I’ve been doing journalism for decades, several of them. I covered my first two or three wars with the keys of a battered portable typewriter.
I not only understand change, I covet the ability to get our words out instantly and to a world-wide audience that most journalists never dreamed of reaching a few years ago.
This morning, I saw something in the news that hammered home how deeply cyber communications have permeated our cells.
For centuries, governments and ruling powers have tried to control how much their citizens knew about the news of the day, especially during battles, coups d’état, revolutions, uprisings and episodes of political upheaval. I have watched this, some times far too closely, in Central and South America, the Caribbean, Asia, the Middle East and twice in Africa.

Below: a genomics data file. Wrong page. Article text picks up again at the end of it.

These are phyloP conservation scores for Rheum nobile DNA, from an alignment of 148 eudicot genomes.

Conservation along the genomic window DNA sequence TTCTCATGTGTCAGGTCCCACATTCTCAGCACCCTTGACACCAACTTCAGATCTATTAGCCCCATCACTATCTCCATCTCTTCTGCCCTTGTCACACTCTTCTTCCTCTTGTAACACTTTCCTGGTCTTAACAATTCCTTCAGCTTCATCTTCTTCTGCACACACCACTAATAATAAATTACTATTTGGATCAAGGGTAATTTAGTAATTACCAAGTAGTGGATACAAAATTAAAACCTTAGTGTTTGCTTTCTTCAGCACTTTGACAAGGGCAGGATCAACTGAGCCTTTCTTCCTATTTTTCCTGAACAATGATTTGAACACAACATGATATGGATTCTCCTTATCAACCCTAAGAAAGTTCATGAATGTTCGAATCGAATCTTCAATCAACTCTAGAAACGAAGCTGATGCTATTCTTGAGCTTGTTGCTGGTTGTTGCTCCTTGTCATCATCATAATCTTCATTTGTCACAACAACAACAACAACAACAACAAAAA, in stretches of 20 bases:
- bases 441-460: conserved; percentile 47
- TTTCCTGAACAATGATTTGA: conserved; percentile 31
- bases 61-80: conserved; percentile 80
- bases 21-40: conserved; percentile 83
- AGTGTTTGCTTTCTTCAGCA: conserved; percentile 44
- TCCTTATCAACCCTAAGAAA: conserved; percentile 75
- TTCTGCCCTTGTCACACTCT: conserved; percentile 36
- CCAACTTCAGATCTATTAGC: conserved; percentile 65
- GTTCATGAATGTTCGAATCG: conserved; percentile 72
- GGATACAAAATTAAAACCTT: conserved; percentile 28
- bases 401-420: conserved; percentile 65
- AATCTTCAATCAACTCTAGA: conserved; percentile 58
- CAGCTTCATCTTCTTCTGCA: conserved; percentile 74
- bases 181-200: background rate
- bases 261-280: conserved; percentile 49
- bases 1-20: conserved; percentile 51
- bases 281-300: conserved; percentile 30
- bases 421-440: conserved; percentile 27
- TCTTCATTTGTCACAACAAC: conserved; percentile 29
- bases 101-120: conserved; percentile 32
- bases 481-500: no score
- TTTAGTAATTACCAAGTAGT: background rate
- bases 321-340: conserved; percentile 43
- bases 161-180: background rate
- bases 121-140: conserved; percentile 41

The first rule was always to seize and close the newspapers, then silence the radio stations and, in later years, stifle the television broadcasts. This was always pretty easy because those with the guns and machetes knew where the offices were.
Today, gagging dissemination of news and comment is far more complex.
Just read the following two sentences from an Associated Press dispatch from Tehran on crowds taking to the streets protesting yesterday’s vote and claiming that Iranian President Mahmoud Ahmadinejad had stolen the presidential election.
Deep into the AP story the reporter wrote:
“Authorities pushed back with ominous measures apparently seeking to undercut liberal voices: jamming text messages, blocking pro-Mousavi Web sites and Facebook and cutting off mobile phones in Tehran.
“With the Internet and mobile texting down, some Iranians turned to Twitter to voice their views.”
The government made getting the word out more difficult, but they failed to stop it. Cyberspace over Iran is very much alive with what people think.